English holly is a common holly tree that can grow up to 60 ft. high. White flowers bloom in the late spring amid shiny evergreen leaves edged with spines. In the late fall and into the winter, English holly develops bright red berries. English holly plants can last up to 150 years.
Plant male and female English holly plants within 30 to 40 feet of each other. Holly plants are dioecious, which means a female and a male plant must be planted near each other or they will not bear fruit. A good ratio for English holly plants is one male plant for every five female plants.
Prune back all the other trees and shrubs around the English holly to ensure that the plants receive plenty of sunlight. Holly plants will tolerate shade, but they will not produce very many berries and will become spindly.
Water English holly plants on a regular schedule. Holly needs moist, well-draining soil. When the soil dries out during the summer and fall, soak the area around the roots.
Fertilize English holly plants once in the spring and again in the fall. This will help maintain healthy plant growth throughout the growing season.
Prune English holly back in December. This will help them keep their form as well as supply you with clippings to use for holiday decorations. English holly will grow bushier when pinched back.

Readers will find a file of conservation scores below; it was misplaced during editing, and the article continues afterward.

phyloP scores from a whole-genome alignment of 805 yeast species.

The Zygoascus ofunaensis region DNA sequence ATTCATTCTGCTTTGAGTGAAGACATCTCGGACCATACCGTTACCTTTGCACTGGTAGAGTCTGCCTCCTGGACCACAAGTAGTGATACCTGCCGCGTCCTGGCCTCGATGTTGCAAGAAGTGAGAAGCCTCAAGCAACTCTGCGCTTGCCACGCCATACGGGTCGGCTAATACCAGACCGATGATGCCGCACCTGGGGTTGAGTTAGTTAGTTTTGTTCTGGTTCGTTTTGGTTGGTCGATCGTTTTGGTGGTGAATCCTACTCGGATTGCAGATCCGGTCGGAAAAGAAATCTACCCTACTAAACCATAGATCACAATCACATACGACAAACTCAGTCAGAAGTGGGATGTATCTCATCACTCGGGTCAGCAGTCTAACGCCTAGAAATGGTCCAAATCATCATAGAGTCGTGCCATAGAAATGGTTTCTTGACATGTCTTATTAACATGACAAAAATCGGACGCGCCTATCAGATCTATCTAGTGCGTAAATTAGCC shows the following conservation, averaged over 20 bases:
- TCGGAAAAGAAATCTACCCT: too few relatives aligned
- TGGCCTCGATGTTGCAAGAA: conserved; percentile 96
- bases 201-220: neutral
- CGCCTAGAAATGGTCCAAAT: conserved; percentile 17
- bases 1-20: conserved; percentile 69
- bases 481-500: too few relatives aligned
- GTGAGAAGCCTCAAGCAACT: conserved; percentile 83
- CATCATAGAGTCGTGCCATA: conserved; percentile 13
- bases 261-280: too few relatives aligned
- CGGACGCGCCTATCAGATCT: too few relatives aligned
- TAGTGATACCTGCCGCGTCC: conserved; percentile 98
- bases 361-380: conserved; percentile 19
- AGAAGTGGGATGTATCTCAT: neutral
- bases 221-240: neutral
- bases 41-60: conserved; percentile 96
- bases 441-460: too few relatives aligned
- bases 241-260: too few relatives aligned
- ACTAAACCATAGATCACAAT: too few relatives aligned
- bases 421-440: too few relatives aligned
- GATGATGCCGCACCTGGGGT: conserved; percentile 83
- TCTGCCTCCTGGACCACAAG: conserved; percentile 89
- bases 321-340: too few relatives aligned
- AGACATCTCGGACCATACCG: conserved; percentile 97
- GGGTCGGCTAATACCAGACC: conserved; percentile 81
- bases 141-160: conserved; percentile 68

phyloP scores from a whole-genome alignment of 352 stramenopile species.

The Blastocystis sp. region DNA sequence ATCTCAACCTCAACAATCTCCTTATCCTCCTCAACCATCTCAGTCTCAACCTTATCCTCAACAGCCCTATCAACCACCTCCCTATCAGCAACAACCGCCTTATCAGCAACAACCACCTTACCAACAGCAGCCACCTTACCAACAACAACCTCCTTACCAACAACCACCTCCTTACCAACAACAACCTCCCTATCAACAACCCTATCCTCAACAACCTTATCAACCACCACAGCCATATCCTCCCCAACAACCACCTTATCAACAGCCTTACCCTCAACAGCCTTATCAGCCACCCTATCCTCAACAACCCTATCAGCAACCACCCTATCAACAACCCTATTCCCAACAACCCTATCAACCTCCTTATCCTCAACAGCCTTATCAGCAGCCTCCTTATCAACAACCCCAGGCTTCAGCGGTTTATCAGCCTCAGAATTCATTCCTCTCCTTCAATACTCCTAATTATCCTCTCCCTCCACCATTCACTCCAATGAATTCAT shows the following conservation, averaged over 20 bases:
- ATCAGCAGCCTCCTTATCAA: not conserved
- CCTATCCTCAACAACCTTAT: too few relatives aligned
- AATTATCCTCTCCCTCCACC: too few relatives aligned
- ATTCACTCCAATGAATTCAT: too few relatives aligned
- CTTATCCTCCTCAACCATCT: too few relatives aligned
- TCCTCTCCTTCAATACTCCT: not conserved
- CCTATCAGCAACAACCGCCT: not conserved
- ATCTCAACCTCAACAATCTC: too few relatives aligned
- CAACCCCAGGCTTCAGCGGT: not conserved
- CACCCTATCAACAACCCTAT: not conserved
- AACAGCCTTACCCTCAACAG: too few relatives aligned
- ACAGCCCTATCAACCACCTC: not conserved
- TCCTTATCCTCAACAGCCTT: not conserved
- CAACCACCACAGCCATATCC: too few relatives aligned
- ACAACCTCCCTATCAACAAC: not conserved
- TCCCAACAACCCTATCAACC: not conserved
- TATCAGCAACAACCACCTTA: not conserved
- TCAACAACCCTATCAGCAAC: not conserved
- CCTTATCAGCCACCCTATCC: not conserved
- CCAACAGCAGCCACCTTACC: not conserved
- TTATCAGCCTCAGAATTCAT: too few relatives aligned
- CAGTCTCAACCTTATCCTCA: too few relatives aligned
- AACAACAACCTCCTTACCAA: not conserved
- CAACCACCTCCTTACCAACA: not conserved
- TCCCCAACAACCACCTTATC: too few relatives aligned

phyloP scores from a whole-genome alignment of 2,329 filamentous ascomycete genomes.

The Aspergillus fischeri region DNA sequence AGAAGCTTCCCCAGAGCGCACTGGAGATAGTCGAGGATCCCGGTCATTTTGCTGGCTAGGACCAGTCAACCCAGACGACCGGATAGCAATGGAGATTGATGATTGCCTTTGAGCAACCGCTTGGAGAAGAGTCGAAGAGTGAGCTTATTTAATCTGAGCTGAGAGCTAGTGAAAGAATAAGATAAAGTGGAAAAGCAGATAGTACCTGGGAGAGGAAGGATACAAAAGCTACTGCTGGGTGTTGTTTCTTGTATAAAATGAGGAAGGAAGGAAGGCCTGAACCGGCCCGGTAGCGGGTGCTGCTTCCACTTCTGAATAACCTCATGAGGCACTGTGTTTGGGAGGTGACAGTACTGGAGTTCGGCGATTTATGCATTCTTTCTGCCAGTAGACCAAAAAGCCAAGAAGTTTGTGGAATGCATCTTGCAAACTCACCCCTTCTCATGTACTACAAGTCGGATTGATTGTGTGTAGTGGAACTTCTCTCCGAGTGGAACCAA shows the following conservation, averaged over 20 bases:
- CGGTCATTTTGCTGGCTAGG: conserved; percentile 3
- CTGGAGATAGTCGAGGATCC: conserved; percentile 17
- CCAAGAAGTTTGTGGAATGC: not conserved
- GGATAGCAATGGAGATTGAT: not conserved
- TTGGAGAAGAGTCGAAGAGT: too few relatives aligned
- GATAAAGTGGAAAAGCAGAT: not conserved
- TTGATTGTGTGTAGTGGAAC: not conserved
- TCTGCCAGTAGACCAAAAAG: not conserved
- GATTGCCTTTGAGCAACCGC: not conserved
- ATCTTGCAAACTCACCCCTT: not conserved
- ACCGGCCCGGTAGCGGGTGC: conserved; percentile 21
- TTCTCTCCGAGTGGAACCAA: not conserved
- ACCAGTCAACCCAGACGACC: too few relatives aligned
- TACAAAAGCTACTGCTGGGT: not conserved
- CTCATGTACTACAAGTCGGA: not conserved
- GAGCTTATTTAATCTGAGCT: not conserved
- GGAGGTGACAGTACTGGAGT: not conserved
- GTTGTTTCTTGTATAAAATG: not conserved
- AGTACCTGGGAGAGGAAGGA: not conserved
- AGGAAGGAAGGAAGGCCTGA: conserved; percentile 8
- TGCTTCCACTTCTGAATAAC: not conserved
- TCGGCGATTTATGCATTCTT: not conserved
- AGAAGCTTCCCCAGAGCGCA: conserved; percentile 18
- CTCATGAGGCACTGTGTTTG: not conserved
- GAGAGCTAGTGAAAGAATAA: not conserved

Mulch the holly plants with 2 to 3 inches of organic mulch. The best time to do this is right after fertilizing. The mulch will help keep the soil moist and will act as long-release fertilizer as it breaks down.
Things You Will Need
- English holly plants
- Pruning shears
- Organic mulch
- Wear leather gloves and long sleeves when pruning to protect your skin from the sharp, thorny leaves.
- Plant new English holly plants in a sheltered area. Young plants can be affected by drying out and wind damage if planted in an exposed site.
- English holly leaves and berries are poisonous, so keep small children and pets away from the plants. Ingestion of holly causes extreme nausea, vomiting and diarrhea.
- Keep your English holly plants under control. They are considered highly invasive in the Pacific Northwest and will push out native trees from their natural habitat.
- Pests like leaf miners, scale, bud moths and red mites tend to infest English holly plants. Treat your holly with insecticidal soap and remove and destroy the infected leaves.
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